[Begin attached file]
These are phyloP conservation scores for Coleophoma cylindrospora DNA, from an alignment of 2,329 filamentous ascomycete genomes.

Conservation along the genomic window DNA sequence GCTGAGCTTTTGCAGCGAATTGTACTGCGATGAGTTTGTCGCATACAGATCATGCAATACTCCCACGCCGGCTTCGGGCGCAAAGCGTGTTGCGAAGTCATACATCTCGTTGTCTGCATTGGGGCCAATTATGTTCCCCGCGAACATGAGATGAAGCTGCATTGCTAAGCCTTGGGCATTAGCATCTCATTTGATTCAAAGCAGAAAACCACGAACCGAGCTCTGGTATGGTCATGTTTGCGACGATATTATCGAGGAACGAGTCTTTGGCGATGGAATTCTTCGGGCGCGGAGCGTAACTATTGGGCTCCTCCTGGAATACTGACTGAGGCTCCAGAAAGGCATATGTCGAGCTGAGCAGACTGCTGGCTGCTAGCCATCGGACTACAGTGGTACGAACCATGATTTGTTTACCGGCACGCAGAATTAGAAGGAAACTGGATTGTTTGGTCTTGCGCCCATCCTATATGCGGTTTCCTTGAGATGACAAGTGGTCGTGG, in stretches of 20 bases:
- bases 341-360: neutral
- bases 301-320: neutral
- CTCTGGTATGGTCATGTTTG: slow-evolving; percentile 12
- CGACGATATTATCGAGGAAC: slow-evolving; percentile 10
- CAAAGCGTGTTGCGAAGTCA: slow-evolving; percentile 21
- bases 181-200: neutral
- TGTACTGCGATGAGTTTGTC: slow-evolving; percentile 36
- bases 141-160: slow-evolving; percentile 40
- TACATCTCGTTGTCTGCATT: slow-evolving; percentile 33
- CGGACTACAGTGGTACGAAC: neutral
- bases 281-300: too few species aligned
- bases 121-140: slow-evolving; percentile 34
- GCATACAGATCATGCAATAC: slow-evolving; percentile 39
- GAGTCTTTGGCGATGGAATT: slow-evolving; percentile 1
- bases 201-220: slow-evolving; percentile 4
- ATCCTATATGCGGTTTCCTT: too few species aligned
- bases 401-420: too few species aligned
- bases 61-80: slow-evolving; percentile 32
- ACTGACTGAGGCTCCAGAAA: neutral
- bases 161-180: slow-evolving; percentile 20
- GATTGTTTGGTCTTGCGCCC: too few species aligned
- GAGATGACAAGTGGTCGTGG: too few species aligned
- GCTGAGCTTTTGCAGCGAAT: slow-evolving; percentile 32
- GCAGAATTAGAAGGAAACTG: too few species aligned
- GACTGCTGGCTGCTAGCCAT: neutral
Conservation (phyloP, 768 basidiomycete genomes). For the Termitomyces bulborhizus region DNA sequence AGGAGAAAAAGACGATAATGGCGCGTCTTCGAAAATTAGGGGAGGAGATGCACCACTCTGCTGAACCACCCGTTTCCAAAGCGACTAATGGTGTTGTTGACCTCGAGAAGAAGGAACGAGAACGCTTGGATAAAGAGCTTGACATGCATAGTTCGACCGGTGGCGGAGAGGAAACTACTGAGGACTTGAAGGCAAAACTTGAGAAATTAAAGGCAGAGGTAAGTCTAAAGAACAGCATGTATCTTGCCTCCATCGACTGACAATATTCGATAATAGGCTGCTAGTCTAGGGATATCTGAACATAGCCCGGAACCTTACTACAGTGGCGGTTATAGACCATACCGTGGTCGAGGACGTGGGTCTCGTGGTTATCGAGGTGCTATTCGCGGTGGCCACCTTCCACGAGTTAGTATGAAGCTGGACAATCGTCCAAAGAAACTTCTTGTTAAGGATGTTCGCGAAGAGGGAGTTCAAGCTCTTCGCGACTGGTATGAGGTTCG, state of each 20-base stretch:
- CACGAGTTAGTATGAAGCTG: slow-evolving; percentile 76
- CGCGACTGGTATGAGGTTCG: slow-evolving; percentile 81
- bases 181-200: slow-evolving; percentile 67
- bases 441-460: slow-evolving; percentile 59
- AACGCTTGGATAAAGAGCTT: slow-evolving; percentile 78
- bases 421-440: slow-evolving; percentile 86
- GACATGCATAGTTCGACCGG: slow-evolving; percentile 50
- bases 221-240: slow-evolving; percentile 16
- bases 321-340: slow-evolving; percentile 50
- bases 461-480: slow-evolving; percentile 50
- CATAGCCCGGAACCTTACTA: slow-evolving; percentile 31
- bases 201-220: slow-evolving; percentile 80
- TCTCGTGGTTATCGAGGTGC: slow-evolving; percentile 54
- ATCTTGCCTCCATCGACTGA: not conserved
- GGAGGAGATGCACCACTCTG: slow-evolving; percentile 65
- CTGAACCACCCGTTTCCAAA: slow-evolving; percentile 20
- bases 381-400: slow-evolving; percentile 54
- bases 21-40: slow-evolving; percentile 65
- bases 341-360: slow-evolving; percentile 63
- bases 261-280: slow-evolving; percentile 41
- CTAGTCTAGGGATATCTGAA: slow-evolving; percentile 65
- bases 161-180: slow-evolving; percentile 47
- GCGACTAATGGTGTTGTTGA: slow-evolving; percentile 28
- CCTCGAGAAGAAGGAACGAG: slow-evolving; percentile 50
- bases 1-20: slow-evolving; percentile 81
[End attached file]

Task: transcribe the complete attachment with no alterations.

These are phyloP conservation scores for Coleophoma cylindrospora DNA, from an alignment of 2,329 filamentous ascomycete genomes.

Conservation along the genomic window DNA sequence GCTGAGCTTTTGCAGCGAATTGTACTGCGATGAGTTTGTCGCATACAGATCATGCAATACTCCCACGCCGGCTTCGGGCGCAAAGCGTGTTGCGAAGTCATACATCTCGTTGTCTGCATTGGGGCCAATTATGTTCCCCGCGAACATGAGATGAAGCTGCATTGCTAAGCCTTGGGCATTAGCATCTCATTTGATTCAAAGCAGAAAACCACGAACCGAGCTCTGGTATGGTCATGTTTGCGACGATATTATCGAGGAACGAGTCTTTGGCGATGGAATTCTTCGGGCGCGGAGCGTAACTATTGGGCTCCTCCTGGAATACTGACTGAGGCTCCAGAAAGGCATATGTCGAGCTGAGCAGACTGCTGGCTGCTAGCCATCGGACTACAGTGGTACGAACCATGATTTGTTTACCGGCACGCAGAATTAGAAGGAAACTGGATTGTTTGGTCTTGCGCCCATCCTATATGCGGTTTCCTTGAGATGACAAGTGGTCGTGG, in stretches of 20 bases:
- bases 341-360: neutral
- bases 301-320: neutral
- CTCTGGTATGGTCATGTTTG: slow-evolving; percentile 12
- CGACGATATTATCGAGGAAC: slow-evolving; percentile 10
- CAAAGCGTGTTGCGAAGTCA: slow-evolving; percentile 21
- bases 181-200: neutral
- TGTACTGCGATGAGTTTGTC: slow-evolving; percentile 36
- bases 141-160: slow-evolving; percentile 40
- TACATCTCGTTGTCTGCATT: slow-evolving; percentile 33
- CGGACTACAGTGGTACGAAC: neutral
- bases 281-300: too few species aligned
- bases 121-140: slow-evolving; percentile 34
- GCATACAGATCATGCAATAC: slow-evolving; percentile 39
- GAGTCTTTGGCGATGGAATT: slow-evolving; percentile 1
- bases 201-220: slow-evolving; percentile 4
- ATCCTATATGCGGTTTCCTT: too few species aligned
- bases 401-420: too few species aligned
- bases 61-80: slow-evolving; percentile 32
- ACTGACTGAGGCTCCAGAAA: neutral
- bases 161-180: slow-evolving; percentile 20
- GATTGTTTGGTCTTGCGCCC: too few species aligned
- GAGATGACAAGTGGTCGTGG: too few species aligned
- GCTGAGCTTTTGCAGCGAAT: slow-evolving; percentile 32
- GCAGAATTAGAAGGAAACTG: too few species aligned
- GACTGCTGGCTGCTAGCCAT: neutral
Conservation (phyloP, 768 basidiomycete genomes). For the Termitomyces bulborhizus region DNA sequence AGGAGAAAAAGACGATAATGGCGCGTCTTCGAAAATTAGGGGAGGAGATGCACCACTCTGCTGAACCACCCGTTTCCAAAGCGACTAATGGTGTTGTTGACCTCGAGAAGAAGGAACGAGAACGCTTGGATAAAGAGCTTGACATGCATAGTTCGACCGGTGGCGGAGAGGAAACTACTGAGGACTTGAAGGCAAAACTTGAGAAATTAAAGGCAGAGGTAAGTCTAAAGAACAGCATGTATCTTGCCTCCATCGACTGACAATATTCGATAATAGGCTGCTAGTCTAGGGATATCTGAACATAGCCCGGAACCTTACTACAGTGGCGGTTATAGACCATACCGTGGTCGAGGACGTGGGTCTCGTGGTTATCGAGGTGCTATTCGCGGTGGCCACCTTCCACGAGTTAGTATGAAGCTGGACAATCGTCCAAAGAAACTTCTTGTTAAGGATGTTCGCGAAGAGGGAGTTCAAGCTCTTCGCGACTGGTATGAGGTTCG, state of each 20-base stretch:
- CACGAGTTAGTATGAAGCTG: slow-evolving; percentile 76
- CGCGACTGGTATGAGGTTCG: slow-evolving; percentile 81
- bases 181-200: slow-evolving; percentile 67
- bases 441-460: slow-evolving; percentile 59
- AACGCTTGGATAAAGAGCTT: slow-evolving; percentile 78
- bases 421-440: slow-evolving; percentile 86
- GACATGCATAGTTCGACCGG: slow-evolving; percentile 50
- bases 221-240: slow-evolving; percentile 16
- bases 321-340: slow-evolving; percentile 50
- bases 461-480: slow-evolving; percentile 50
- CATAGCCCGGAACCTTACTA: slow-evolving; percentile 31
- bases 201-220: slow-evolving; percentile 80
- TCTCGTGGTTATCGAGGTGC: slow-evolving; percentile 54
- ATCTTGCCTCCATCGACTGA: not conserved
- GGAGGAGATGCACCACTCTG: slow-evolving; percentile 65
- CTGAACCACCCGTTTCCAAA: slow-evolving; percentile 20
- bases 381-400: slow-evolving; percentile 54
- bases 21-40: slow-evolving; percentile 65
- bases 341-360: slow-evolving; percentile 63
- bases 261-280: slow-evolving; percentile 41
- CTAGTCTAGGGATATCTGAA: slow-evolving; percentile 65
- bases 161-180: slow-evolving; percentile 47
- GCGACTAATGGTGTTGTTGA: slow-evolving; percentile 28
- CCTCGAGAAGAAGGAACGAG: slow-evolving; percentile 50
- bases 1-20: slow-evolving; percentile 81